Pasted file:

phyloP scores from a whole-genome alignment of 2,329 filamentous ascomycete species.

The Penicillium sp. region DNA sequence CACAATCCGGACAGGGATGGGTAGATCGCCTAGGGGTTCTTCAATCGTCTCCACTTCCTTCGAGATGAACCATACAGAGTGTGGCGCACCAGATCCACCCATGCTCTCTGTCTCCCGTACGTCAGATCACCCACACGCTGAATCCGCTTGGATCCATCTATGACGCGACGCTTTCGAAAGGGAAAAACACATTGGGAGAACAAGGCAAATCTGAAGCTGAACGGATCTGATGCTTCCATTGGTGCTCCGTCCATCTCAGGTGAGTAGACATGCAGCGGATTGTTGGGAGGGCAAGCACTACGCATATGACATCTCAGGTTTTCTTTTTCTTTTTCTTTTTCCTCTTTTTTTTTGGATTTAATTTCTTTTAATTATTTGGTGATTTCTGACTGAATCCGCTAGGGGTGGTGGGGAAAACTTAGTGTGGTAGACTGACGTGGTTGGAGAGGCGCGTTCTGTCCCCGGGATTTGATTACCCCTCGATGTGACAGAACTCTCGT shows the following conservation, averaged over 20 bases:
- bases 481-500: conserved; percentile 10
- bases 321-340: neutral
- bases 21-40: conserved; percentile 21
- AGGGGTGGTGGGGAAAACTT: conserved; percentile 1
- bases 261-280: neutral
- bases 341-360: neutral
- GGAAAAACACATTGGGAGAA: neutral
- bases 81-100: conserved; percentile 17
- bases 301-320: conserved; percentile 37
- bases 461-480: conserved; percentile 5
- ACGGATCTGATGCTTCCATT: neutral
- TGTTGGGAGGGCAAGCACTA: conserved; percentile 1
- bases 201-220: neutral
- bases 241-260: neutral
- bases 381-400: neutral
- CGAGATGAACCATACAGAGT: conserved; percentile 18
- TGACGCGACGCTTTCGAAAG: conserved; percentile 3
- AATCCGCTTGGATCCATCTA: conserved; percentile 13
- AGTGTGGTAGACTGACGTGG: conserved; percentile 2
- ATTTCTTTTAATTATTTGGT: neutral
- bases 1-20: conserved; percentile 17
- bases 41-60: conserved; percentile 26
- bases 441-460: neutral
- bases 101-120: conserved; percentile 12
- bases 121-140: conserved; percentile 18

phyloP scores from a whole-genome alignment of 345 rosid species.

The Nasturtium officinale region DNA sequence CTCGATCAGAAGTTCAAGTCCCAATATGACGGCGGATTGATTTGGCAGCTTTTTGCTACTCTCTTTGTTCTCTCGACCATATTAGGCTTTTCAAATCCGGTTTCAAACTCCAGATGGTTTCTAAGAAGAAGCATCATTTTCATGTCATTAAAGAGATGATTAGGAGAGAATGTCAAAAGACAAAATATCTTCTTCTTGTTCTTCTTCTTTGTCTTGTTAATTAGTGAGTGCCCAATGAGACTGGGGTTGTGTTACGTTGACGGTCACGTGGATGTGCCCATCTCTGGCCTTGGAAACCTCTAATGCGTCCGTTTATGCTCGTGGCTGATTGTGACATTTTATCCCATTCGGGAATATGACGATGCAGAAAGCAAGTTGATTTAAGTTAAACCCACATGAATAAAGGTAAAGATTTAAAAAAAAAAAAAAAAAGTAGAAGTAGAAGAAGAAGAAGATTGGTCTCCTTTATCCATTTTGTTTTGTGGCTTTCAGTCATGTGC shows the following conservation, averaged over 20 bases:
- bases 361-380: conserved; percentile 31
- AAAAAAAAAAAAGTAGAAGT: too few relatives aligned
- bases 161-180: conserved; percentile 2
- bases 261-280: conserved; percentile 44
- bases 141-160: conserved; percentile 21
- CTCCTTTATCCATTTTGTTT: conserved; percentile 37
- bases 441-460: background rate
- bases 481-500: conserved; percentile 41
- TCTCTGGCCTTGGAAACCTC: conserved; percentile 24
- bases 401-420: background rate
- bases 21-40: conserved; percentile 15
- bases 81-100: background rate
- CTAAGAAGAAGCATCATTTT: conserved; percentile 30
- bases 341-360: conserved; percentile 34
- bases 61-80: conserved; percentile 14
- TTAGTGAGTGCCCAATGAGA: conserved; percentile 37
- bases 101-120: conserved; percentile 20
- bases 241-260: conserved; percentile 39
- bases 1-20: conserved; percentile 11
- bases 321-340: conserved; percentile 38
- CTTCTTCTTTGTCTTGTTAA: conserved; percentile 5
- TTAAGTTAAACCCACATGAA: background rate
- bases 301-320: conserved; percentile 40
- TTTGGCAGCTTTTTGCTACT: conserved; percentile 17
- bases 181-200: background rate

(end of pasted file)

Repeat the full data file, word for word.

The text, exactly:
phyloP scores from a whole-genome alignment of 2,329 filamentous ascomycete species.

The Penicillium sp. region DNA sequence CACAATCCGGACAGGGATGGGTAGATCGCCTAGGGGTTCTTCAATCGTCTCCACTTCCTTCGAGATGAACCATACAGAGTGTGGCGCACCAGATCCACCCATGCTCTCTGTCTCCCGTACGTCAGATCACCCACACGCTGAATCCGCTTGGATCCATCTATGACGCGACGCTTTCGAAAGGGAAAAACACATTGGGAGAACAAGGCAAATCTGAAGCTGAACGGATCTGATGCTTCCATTGGTGCTCCGTCCATCTCAGGTGAGTAGACATGCAGCGGATTGTTGGGAGGGCAAGCACTACGCATATGACATCTCAGGTTTTCTTTTTCTTTTTCTTTTTCCTCTTTTTTTTTGGATTTAATTTCTTTTAATTATTTGGTGATTTCTGACTGAATCCGCTAGGGGTGGTGGGGAAAACTTAGTGTGGTAGACTGACGTGGTTGGAGAGGCGCGTTCTGTCCCCGGGATTTGATTACCCCTCGATGTGACAGAACTCTCGT shows the following conservation, averaged over 20 bases:
- bases 481-500: conserved; percentile 10
- bases 321-340: neutral
- bases 21-40: conserved; percentile 21
- AGGGGTGGTGGGGAAAACTT: conserved; percentile 1
- bases 261-280: neutral
- bases 341-360: neutral
- GGAAAAACACATTGGGAGAA: neutral
- bases 81-100: conserved; percentile 17
- bases 301-320: conserved; percentile 37
- bases 461-480: conserved; percentile 5
- ACGGATCTGATGCTTCCATT: neutral
- TGTTGGGAGGGCAAGCACTA: conserved; percentile 1
- bases 201-220: neutral
- bases 241-260: neutral
- bases 381-400: neutral
- CGAGATGAACCATACAGAGT: conserved; percentile 18
- TGACGCGACGCTTTCGAAAG: conserved; percentile 3
- AATCCGCTTGGATCCATCTA: conserved; percentile 13
- AGTGTGGTAGACTGACGTGG: conserved; percentile 2
- ATTTCTTTTAATTATTTGGT: neutral
- bases 1-20: conserved; percentile 17
- bases 41-60: conserved; percentile 26
- bases 441-460: neutral
- bases 101-120: conserved; percentile 12
- bases 121-140: conserved; percentile 18

phyloP scores from a whole-genome alignment of 345 rosid species.

The Nasturtium officinale region DNA sequence CTCGATCAGAAGTTCAAGTCCCAATATGACGGCGGATTGATTTGGCAGCTTTTTGCTACTCTCTTTGTTCTCTCGACCATATTAGGCTTTTCAAATCCGGTTTCAAACTCCAGATGGTTTCTAAGAAGAAGCATCATTTTCATGTCATTAAAGAGATGATTAGGAGAGAATGTCAAAAGACAAAATATCTTCTTCTTGTTCTTCTTCTTTGTCTTGTTAATTAGTGAGTGCCCAATGAGACTGGGGTTGTGTTACGTTGACGGTCACGTGGATGTGCCCATCTCTGGCCTTGGAAACCTCTAATGCGTCCGTTTATGCTCGTGGCTGATTGTGACATTTTATCCCATTCGGGAATATGACGATGCAGAAAGCAAGTTGATTTAAGTTAAACCCACATGAATAAAGGTAAAGATTTAAAAAAAAAAAAAAAAAGTAGAAGTAGAAGAAGAAGAAGATTGGTCTCCTTTATCCATTTTGTTTTGTGGCTTTCAGTCATGTGC shows the following conservation, averaged over 20 bases:
- bases 361-380: conserved; percentile 31
- AAAAAAAAAAAAGTAGAAGT: too few relatives aligned
- bases 161-180: conserved; percentile 2
- bases 261-280: conserved; percentile 44
- bases 141-160: conserved; percentile 21
- CTCCTTTATCCATTTTGTTT: conserved; percentile 37
- bases 441-460: background rate
- bases 481-500: conserved; percentile 41
- TCTCTGGCCTTGGAAACCTC: conserved; percentile 24
- bases 401-420: background rate
- bases 21-40: conserved; percentile 15
- bases 81-100: background rate
- CTAAGAAGAAGCATCATTTT: conserved; percentile 30
- bases 341-360: conserved; percentile 34
- bases 61-80: conserved; percentile 14
- TTAGTGAGTGCCCAATGAGA: conserved; percentile 37
- bases 101-120: conserved; percentile 20
- bases 241-260: conserved; percentile 39
- bases 1-20: conserved; percentile 11
- bases 321-340: conserved; percentile 38
- CTTCTTCTTTGTCTTGTTAA: conserved; percentile 5
- TTAAGTTAAACCCACATGAA: background rate
- bases 301-320: conserved; percentile 40
- TTTGGCAGCTTTTTGCTACT: conserved; percentile 17
- bases 181-200: background rate